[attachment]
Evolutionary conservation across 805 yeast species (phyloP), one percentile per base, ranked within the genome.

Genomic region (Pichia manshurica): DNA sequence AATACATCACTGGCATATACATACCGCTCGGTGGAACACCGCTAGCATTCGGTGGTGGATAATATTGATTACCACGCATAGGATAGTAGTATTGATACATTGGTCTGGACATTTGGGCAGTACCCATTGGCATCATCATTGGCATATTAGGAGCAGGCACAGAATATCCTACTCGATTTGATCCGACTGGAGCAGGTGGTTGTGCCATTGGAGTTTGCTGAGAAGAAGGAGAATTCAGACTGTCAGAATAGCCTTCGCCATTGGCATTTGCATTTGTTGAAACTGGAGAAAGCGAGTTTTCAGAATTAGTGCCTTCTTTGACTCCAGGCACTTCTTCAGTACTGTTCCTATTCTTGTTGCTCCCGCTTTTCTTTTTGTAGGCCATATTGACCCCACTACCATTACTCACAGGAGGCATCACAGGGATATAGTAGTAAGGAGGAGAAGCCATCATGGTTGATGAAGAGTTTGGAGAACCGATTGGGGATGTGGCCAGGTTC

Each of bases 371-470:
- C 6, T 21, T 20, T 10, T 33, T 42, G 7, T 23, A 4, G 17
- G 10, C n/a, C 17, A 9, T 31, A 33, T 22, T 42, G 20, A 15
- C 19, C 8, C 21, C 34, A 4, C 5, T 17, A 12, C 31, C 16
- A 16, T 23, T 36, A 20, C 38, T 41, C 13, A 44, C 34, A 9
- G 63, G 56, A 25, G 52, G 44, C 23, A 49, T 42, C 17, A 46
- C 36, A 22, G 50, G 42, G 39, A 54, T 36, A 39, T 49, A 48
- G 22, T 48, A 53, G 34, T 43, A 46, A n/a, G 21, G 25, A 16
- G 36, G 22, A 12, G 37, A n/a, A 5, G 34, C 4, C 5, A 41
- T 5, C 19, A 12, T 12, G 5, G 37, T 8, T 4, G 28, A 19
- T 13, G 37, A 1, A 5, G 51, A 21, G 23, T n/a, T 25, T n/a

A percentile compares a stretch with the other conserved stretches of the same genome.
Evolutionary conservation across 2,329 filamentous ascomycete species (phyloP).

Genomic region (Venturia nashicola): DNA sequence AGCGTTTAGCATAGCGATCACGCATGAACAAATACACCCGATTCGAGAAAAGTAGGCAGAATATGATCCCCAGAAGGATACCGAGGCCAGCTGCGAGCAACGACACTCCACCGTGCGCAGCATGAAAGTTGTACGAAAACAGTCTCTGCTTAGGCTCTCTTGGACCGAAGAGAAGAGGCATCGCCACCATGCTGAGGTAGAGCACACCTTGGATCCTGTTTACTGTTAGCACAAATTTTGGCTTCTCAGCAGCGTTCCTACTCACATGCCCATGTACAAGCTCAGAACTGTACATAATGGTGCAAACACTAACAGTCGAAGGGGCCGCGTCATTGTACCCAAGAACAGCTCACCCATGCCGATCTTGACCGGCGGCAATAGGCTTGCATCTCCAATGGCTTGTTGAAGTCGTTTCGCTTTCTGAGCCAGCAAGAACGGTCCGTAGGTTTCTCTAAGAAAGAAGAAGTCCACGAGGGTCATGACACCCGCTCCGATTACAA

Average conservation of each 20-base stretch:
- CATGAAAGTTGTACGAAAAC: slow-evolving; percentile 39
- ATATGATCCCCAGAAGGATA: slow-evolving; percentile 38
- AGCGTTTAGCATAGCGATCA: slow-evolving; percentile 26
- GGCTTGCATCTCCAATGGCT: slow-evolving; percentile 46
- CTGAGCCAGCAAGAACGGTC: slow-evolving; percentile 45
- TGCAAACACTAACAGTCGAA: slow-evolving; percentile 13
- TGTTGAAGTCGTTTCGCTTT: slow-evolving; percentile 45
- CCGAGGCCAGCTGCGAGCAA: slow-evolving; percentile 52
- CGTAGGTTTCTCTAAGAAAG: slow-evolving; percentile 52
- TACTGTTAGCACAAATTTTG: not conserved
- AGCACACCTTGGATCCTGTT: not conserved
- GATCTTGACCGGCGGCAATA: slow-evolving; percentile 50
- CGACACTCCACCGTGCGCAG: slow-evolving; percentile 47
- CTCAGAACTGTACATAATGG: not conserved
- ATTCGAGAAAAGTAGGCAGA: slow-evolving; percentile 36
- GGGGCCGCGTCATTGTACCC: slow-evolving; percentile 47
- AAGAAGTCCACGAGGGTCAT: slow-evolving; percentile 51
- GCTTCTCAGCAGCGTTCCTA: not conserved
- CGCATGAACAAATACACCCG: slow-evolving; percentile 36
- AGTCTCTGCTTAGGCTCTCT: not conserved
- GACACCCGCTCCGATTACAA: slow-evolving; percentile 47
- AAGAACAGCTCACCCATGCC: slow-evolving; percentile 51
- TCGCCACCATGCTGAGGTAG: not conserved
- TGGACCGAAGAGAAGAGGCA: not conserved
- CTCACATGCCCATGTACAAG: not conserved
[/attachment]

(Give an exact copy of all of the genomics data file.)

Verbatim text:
Evolutionary conservation across 805 yeast species (phyloP), one percentile per base, ranked within the genome.

Genomic region (Pichia manshurica): DNA sequence AATACATCACTGGCATATACATACCGCTCGGTGGAACACCGCTAGCATTCGGTGGTGGATAATATTGATTACCACGCATAGGATAGTAGTATTGATACATTGGTCTGGACATTTGGGCAGTACCCATTGGCATCATCATTGGCATATTAGGAGCAGGCACAGAATATCCTACTCGATTTGATCCGACTGGAGCAGGTGGTTGTGCCATTGGAGTTTGCTGAGAAGAAGGAGAATTCAGACTGTCAGAATAGCCTTCGCCATTGGCATTTGCATTTGTTGAAACTGGAGAAAGCGAGTTTTCAGAATTAGTGCCTTCTTTGACTCCAGGCACTTCTTCAGTACTGTTCCTATTCTTGTTGCTCCCGCTTTTCTTTTTGTAGGCCATATTGACCCCACTACCATTACTCACAGGAGGCATCACAGGGATATAGTAGTAAGGAGGAGAAGCCATCATGGTTGATGAAGAGTTTGGAGAACCGATTGGGGATGTGGCCAGGTTC

Each of bases 371-470:
- C 6, T 21, T 20, T 10, T 33, T 42, G 7, T 23, A 4, G 17
- G 10, C n/a, C 17, A 9, T 31, A 33, T 22, T 42, G 20, A 15
- C 19, C 8, C 21, C 34, A 4, C 5, T 17, A 12, C 31, C 16
- A 16, T 23, T 36, A 20, C 38, T 41, C 13, A 44, C 34, A 9
- G 63, G 56, A 25, G 52, G 44, C 23, A 49, T 42, C 17, A 46
- C 36, A 22, G 50, G 42, G 39, A 54, T 36, A 39, T 49, A 48
- G 22, T 48, A 53, G 34, T 43, A 46, A n/a, G 21, G 25, A 16
- G 36, G 22, A 12, G 37, A n/a, A 5, G 34, C 4, C 5, A 41
- T 5, C 19, A 12, T 12, G 5, G 37, T 8, T 4, G 28, A 19
- T 13, G 37, A 1, A 5, G 51, A 21, G 23, T n/a, T 25, T n/a

A percentile compares a stretch with the other conserved stretches of the same genome.
Evolutionary conservation across 2,329 filamentous ascomycete species (phyloP).

Genomic region (Venturia nashicola): DNA sequence AGCGTTTAGCATAGCGATCACGCATGAACAAATACACCCGATTCGAGAAAAGTAGGCAGAATATGATCCCCAGAAGGATACCGAGGCCAGCTGCGAGCAACGACACTCCACCGTGCGCAGCATGAAAGTTGTACGAAAACAGTCTCTGCTTAGGCTCTCTTGGACCGAAGAGAAGAGGCATCGCCACCATGCTGAGGTAGAGCACACCTTGGATCCTGTTTACTGTTAGCACAAATTTTGGCTTCTCAGCAGCGTTCCTACTCACATGCCCATGTACAAGCTCAGAACTGTACATAATGGTGCAAACACTAACAGTCGAAGGGGCCGCGTCATTGTACCCAAGAACAGCTCACCCATGCCGATCTTGACCGGCGGCAATAGGCTTGCATCTCCAATGGCTTGTTGAAGTCGTTTCGCTTTCTGAGCCAGCAAGAACGGTCCGTAGGTTTCTCTAAGAAAGAAGAAGTCCACGAGGGTCATGACACCCGCTCCGATTACAA

Average conservation of each 20-base stretch:
- CATGAAAGTTGTACGAAAAC: slow-evolving; percentile 39
- ATATGATCCCCAGAAGGATA: slow-evolving; percentile 38
- AGCGTTTAGCATAGCGATCA: slow-evolving; percentile 26
- GGCTTGCATCTCCAATGGCT: slow-evolving; percentile 46
- CTGAGCCAGCAAGAACGGTC: slow-evolving; percentile 45
- TGCAAACACTAACAGTCGAA: slow-evolving; percentile 13
- TGTTGAAGTCGTTTCGCTTT: slow-evolving; percentile 45
- CCGAGGCCAGCTGCGAGCAA: slow-evolving; percentile 52
- CGTAGGTTTCTCTAAGAAAG: slow-evolving; percentile 52
- TACTGTTAGCACAAATTTTG: not conserved
- AGCACACCTTGGATCCTGTT: not conserved
- GATCTTGACCGGCGGCAATA: slow-evolving; percentile 50
- CGACACTCCACCGTGCGCAG: slow-evolving; percentile 47
- CTCAGAACTGTACATAATGG: not conserved
- ATTCGAGAAAAGTAGGCAGA: slow-evolving; percentile 36
- GGGGCCGCGTCATTGTACCC: slow-evolving; percentile 47
- AAGAAGTCCACGAGGGTCAT: slow-evolving; percentile 51
- GCTTCTCAGCAGCGTTCCTA: not conserved
- CGCATGAACAAATACACCCG: slow-evolving; percentile 36
- AGTCTCTGCTTAGGCTCTCT: not conserved
- GACACCCGCTCCGATTACAA: slow-evolving; percentile 47
- AAGAACAGCTCACCCATGCC: slow-evolving; percentile 51
- TCGCCACCATGCTGAGGTAG: not conserved
- TGGACCGAAGAGAAGAGGCA: not conserved
- CTCACATGCCCATGTACAAG: not conserved